Tuesday, May 5, 2009


So my coworker and I were eating dinner and discussing testing. My school doesn't have standardized tests, which in my coworker's opinion, is a good thing. He cited the following reasons:

1. The teachers will start to teach to the test, because schools/administrations will be unlikely to change it from year to year. This puts any new teachers at a serious disadvantage since they won't know what's on the test but all their coworkers will.

2. There will be serious competition among the teachers, for who can get the best testing scores. And I can imagine that those who aren't actually that great of teachers would be pretty angry, and not so happy working there. And defensive and blaming their students and coworkers, etc and it could perhaps not be a pretty sight.

However, I think it could be good for the following reasons:

1. Some of my coworkers test on some crazy stuff and it warps my mind to even think about it. Like making their students memorize the American constitution or tongue twisters. Basically, testing them on crap that is not in the book that we've been assigned to teach. It makes sense to me to test on what you've been teaching all semester. But not to all people it seems. Standardized testing could make it a lot more fair for the students I think.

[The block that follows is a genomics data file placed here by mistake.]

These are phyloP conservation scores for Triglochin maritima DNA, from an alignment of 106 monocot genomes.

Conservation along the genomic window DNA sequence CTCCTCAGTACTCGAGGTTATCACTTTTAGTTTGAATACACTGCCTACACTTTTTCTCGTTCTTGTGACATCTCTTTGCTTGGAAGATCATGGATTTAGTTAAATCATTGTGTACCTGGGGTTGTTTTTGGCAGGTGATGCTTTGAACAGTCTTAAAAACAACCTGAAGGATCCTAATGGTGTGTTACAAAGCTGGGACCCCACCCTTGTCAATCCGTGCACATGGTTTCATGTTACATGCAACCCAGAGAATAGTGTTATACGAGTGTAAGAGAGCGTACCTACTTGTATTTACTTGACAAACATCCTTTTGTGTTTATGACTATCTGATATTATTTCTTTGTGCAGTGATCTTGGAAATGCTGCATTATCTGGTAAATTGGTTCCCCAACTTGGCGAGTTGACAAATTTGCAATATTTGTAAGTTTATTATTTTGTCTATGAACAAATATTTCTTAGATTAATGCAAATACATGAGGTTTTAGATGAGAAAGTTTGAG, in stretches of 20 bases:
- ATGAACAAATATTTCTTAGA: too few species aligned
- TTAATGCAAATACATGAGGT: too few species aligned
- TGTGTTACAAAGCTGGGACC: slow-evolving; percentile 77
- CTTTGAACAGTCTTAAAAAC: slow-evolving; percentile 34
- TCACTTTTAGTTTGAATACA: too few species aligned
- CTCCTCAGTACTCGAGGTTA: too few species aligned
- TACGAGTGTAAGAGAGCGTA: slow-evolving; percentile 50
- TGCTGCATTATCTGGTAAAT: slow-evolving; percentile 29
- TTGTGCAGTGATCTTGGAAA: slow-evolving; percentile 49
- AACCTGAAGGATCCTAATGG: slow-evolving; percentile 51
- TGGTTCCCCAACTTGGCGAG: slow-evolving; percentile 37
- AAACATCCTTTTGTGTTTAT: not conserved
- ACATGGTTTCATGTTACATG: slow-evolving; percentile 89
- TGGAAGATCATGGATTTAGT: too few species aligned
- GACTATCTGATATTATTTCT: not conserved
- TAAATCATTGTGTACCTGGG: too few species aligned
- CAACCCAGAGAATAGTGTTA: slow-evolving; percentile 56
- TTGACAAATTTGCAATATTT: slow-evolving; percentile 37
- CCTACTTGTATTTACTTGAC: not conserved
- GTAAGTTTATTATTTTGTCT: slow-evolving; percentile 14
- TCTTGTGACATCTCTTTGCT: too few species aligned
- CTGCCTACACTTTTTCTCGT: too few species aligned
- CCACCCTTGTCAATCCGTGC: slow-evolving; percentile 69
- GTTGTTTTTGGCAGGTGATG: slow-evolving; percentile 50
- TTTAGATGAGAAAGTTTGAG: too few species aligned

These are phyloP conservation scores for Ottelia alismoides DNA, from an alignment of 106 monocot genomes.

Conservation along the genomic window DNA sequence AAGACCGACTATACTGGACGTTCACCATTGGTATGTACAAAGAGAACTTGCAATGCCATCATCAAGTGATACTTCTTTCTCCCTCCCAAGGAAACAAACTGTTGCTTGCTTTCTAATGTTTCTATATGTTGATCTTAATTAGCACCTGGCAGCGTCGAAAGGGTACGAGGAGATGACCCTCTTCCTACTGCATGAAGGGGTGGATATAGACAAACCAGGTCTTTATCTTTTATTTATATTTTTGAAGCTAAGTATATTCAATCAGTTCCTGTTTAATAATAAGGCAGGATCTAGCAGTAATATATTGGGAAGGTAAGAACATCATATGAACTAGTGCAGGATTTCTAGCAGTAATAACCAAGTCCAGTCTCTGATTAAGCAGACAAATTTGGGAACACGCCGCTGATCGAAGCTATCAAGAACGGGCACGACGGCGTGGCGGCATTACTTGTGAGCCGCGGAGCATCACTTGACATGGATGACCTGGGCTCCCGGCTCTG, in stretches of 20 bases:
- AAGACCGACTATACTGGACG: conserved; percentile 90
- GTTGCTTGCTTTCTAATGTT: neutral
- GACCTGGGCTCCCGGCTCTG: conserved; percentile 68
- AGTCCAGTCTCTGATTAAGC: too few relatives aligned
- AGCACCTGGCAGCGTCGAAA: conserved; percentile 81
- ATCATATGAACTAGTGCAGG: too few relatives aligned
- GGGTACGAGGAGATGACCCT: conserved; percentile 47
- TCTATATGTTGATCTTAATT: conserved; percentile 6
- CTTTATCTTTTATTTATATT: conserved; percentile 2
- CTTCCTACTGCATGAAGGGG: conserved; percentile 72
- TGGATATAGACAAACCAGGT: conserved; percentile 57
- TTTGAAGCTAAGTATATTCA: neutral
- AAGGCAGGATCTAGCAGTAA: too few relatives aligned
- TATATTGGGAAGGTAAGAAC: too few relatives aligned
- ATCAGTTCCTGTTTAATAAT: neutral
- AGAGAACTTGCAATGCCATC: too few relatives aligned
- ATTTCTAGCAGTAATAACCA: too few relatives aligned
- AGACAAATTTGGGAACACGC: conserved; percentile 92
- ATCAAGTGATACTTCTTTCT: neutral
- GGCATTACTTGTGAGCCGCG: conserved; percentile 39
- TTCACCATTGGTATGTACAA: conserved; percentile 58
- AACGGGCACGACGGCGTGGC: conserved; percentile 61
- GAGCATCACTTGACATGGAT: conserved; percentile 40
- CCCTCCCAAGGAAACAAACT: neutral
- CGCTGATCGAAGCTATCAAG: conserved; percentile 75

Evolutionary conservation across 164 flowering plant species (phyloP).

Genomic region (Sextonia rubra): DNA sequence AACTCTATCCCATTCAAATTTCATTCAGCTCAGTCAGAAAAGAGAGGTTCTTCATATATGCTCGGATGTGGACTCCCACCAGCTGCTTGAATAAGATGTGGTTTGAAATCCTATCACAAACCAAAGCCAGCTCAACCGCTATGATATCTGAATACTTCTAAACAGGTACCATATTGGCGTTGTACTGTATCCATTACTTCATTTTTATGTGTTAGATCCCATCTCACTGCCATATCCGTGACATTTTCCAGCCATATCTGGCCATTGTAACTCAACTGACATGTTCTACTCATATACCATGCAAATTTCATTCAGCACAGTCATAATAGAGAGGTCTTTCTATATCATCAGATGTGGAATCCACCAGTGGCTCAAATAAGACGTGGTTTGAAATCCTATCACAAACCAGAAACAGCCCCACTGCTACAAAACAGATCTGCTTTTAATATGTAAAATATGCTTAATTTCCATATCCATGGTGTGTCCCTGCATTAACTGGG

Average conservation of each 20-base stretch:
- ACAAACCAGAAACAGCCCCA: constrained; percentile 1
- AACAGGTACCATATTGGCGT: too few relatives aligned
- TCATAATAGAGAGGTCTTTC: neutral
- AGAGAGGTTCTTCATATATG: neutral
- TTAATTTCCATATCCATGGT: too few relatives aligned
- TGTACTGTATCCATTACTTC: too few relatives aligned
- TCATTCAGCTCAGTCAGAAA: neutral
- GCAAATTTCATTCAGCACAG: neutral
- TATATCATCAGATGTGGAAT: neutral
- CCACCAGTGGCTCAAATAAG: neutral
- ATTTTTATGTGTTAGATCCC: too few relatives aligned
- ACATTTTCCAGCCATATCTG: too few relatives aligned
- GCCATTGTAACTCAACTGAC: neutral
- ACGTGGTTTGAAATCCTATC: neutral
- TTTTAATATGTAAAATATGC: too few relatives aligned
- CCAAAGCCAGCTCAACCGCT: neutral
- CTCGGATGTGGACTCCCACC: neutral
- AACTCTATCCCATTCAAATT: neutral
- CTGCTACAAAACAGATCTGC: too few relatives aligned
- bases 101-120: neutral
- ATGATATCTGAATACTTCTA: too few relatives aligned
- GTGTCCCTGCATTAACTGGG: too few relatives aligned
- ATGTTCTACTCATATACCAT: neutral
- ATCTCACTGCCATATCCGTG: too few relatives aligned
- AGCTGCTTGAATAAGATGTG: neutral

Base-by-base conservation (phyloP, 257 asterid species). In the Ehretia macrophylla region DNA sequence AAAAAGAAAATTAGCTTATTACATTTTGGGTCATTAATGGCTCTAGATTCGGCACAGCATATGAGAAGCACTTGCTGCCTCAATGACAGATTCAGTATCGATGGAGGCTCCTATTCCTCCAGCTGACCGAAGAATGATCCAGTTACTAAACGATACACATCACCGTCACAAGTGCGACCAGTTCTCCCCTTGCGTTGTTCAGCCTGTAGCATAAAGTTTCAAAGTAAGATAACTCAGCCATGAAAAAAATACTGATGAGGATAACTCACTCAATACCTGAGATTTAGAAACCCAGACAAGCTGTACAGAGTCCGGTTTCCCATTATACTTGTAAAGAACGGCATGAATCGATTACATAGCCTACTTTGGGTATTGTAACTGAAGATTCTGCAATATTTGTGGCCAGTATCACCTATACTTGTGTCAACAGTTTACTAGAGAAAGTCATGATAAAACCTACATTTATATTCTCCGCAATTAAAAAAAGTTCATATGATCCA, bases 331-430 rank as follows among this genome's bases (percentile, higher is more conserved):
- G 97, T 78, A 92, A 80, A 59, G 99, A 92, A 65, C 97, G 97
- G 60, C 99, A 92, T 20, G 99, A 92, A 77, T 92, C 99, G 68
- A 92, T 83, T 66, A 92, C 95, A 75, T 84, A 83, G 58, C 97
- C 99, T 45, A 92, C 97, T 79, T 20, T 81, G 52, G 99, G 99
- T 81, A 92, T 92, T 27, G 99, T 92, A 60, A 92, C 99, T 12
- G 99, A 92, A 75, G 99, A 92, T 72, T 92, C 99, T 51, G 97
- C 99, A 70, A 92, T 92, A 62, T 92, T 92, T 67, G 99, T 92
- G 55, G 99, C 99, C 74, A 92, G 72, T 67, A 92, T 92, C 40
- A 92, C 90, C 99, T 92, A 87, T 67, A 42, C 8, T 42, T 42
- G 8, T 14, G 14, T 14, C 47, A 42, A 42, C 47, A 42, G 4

2. The good teachers would be rewarded. Or at least get some positive reinforcement. The bad teachers, who are ineffective at teaching could be weeded out.

3. The testing would be a lot more objective, versus the somewhat subjective speaking tests that most of my coworkers and I do.

4. It would take a lot of stress away from the teachers. University students in Korea expect to pass every class, even if they're put no effort into it. If you fail them, they'll often come to you at the end of the semester, begging to pass. But a big standardized test, say worth 50% of their grade takes a lot of the power away from the teacher and puts it in the hands of the administration. It could actually be a good thing I think.


Jason said...

This is something I've been dealing with too--especially when a test is co-produced with colleagues of varying training levels, experience in Korea, and talent for teaching--add personality to the mix and you get varying results.

Unfortunately for Korea, academic testing at the university level has so many issues that final grades, diplomas, certificates, and degrees all have a taint on them that cannot be removed (in my mind anyways) . . .

How can an instructor believe the performance evaluations on paper that come from a system that openly and actively discourages university instructors from failing students who should not be passing . . .

I don't know what the solution is . . . but standardized testing brings with it its own Pandora's box of problems.

My mind imagines kids taking it one year memorizing the content and telling the kids coming up from the year below them this info--probably for a nice cash fee, or some kind of hazing/slave type debt.

Testing . . . blah!

Jackie Bolen said...

The system of passing everyone is very disturbing to me. The degrees are not worth the paper they're written on for the most part I think.

Jason said...

I was going to say the same thing but the paranoid blogger in me refrained, lol.

I seriously wonder what will happen over the next 10-20 years when academic standards hopefully improve to global standards . . . and the number of plagiarized theses begin to emerge . . .